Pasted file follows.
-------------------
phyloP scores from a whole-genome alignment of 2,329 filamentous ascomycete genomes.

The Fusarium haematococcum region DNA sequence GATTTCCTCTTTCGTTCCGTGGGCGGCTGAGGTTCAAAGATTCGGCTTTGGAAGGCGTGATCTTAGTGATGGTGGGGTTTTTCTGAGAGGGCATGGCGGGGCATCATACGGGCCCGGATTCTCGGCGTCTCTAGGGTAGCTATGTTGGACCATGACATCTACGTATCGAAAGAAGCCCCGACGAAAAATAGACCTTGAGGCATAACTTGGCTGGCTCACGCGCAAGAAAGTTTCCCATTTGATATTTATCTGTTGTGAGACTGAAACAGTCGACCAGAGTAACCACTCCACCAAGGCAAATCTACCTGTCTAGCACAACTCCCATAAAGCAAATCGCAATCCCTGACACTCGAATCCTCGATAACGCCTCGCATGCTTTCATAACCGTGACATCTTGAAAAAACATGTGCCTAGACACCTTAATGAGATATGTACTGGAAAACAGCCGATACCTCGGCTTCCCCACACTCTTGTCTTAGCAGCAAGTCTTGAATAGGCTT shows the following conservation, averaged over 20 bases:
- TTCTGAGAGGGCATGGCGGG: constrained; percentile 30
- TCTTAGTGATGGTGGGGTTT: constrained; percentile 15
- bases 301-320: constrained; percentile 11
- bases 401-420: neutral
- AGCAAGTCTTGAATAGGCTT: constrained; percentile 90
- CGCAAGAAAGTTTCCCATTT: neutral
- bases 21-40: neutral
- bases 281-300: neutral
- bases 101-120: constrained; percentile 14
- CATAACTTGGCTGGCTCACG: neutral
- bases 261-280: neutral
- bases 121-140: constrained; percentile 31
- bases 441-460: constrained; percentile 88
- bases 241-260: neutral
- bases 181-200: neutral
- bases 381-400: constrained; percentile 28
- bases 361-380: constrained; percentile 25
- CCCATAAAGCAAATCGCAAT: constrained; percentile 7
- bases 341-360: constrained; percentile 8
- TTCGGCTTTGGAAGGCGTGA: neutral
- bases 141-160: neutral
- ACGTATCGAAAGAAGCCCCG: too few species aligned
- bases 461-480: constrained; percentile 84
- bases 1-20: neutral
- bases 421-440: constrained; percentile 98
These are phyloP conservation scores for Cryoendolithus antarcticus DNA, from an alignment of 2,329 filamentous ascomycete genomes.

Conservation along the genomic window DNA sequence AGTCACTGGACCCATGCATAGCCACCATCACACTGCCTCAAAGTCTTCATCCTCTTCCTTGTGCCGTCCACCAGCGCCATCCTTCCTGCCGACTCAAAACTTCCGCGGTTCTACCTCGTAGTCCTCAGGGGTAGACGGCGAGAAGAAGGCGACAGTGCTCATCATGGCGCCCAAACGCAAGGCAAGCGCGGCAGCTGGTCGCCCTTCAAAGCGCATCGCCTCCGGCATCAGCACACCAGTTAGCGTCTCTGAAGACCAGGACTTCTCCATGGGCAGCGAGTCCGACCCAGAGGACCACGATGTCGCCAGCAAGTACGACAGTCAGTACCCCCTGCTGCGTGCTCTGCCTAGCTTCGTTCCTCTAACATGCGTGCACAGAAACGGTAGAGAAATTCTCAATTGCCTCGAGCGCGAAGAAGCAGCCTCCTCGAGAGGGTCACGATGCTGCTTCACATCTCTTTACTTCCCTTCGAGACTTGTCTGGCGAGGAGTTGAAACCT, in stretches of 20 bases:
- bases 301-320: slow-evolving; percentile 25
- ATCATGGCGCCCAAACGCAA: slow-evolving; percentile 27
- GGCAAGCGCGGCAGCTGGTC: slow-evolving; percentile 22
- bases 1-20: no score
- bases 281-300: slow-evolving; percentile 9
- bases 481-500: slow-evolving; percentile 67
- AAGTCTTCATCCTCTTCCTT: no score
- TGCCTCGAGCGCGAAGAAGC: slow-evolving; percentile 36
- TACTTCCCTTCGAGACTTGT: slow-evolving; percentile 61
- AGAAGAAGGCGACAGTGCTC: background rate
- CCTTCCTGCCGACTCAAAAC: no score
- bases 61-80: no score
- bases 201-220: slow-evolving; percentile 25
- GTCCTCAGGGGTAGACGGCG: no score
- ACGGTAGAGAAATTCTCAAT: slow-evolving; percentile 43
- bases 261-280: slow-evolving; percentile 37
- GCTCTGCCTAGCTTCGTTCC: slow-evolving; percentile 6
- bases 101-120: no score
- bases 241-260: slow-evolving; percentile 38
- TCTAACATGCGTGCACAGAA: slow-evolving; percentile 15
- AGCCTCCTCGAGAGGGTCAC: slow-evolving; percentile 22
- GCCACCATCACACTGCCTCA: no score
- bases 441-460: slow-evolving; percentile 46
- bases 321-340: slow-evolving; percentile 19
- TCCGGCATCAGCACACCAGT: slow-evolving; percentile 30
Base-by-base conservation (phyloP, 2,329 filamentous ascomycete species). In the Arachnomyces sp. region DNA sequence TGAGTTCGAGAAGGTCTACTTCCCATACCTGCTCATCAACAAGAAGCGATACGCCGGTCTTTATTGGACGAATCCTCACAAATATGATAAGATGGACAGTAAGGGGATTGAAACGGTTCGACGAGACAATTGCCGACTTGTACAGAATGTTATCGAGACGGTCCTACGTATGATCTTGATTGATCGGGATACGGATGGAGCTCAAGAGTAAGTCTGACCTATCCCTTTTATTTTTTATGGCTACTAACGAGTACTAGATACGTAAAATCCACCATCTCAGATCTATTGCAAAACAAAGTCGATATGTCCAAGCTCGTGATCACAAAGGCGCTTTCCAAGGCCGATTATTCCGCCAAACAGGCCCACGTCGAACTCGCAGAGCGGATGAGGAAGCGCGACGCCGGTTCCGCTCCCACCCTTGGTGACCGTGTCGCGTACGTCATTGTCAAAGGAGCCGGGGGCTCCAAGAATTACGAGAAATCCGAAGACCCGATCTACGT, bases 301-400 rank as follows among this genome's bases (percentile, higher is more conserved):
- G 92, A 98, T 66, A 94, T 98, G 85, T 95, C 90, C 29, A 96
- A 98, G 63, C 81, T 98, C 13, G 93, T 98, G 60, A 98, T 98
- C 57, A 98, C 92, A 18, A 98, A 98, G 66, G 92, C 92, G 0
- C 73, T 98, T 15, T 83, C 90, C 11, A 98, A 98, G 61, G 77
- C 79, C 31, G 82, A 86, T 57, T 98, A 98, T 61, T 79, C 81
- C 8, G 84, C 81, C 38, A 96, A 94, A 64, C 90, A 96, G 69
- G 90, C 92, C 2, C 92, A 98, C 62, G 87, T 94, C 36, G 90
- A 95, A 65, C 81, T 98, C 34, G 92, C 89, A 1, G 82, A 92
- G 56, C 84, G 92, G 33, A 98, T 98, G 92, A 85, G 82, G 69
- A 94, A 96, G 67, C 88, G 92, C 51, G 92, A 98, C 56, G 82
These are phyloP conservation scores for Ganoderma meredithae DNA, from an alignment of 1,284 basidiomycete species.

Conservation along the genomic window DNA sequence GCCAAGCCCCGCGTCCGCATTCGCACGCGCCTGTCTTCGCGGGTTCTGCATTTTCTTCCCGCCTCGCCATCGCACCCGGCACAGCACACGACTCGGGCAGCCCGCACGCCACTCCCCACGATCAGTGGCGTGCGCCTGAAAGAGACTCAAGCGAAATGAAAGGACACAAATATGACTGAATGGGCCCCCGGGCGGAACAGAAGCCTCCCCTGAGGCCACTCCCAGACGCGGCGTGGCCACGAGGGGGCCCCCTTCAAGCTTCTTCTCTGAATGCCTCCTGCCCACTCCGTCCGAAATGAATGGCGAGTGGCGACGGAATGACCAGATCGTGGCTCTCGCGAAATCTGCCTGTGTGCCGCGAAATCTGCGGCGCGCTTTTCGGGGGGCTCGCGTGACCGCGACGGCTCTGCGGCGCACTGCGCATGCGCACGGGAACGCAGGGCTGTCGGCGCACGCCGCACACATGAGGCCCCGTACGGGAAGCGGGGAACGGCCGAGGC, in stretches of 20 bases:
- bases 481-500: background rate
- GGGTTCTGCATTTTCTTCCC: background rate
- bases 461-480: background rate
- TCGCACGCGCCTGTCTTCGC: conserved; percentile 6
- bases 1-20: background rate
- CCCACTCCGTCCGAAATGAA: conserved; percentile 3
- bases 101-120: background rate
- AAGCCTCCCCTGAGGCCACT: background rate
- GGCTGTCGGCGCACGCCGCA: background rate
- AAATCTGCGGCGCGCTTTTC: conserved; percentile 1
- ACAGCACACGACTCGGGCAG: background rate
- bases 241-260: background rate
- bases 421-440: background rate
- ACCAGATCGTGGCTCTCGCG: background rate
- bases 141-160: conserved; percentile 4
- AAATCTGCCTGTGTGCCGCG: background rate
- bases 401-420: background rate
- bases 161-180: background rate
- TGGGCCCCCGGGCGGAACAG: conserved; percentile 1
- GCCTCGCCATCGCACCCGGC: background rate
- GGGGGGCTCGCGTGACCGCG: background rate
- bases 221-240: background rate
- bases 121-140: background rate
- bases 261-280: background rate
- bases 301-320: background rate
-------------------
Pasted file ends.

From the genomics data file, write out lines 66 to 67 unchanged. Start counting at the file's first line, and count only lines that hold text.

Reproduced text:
These are phyloP conservation scores for Ganoderma meredithae DNA, from an alignment of 1,284 basidiomycete species.

Conservation along the genomic window DNA sequence GCCAAGCCCCGCGTCCGCATTCGCACGCGCCTGTCTTCGCGGGTTCTGCATTTTCTTCCCGCCTCGCCATCGCACCCGGCACAGCACACGACTCGGGCAGCCCGCACGCCACTCCCCACGATCAGTGGCGTGCGCCTGAAAGAGACTCAAGCGAAATGAAAGGACACAAATATGACTGAATGGGCCCCCGGGCGGAACAGAAGCCTCCCCTGAGGCCACTCCCAGACGCGGCGTGGCCACGAGGGGGCCCCCTTCAAGCTTCTTCTCTGAATGCCTCCTGCCCACTCCGTCCGAAATGAATGGCGAGTGGCGACGGAATGACCAGATCGTGGCTCTCGCGAAATCTGCCTGTGTGCCGCGAAATCTGCGGCGCGCTTTTCGGGGGGCTCGCGTGACCGCGACGGCTCTGCGGCGCACTGCGCATGCGCACGGGAACGCAGGGCTGTCGGCGCACGCCGCACACATGAGGCCCCGTACGGGAAGCGGGGAACGGCCGAGGC, in stretches of 20 bases: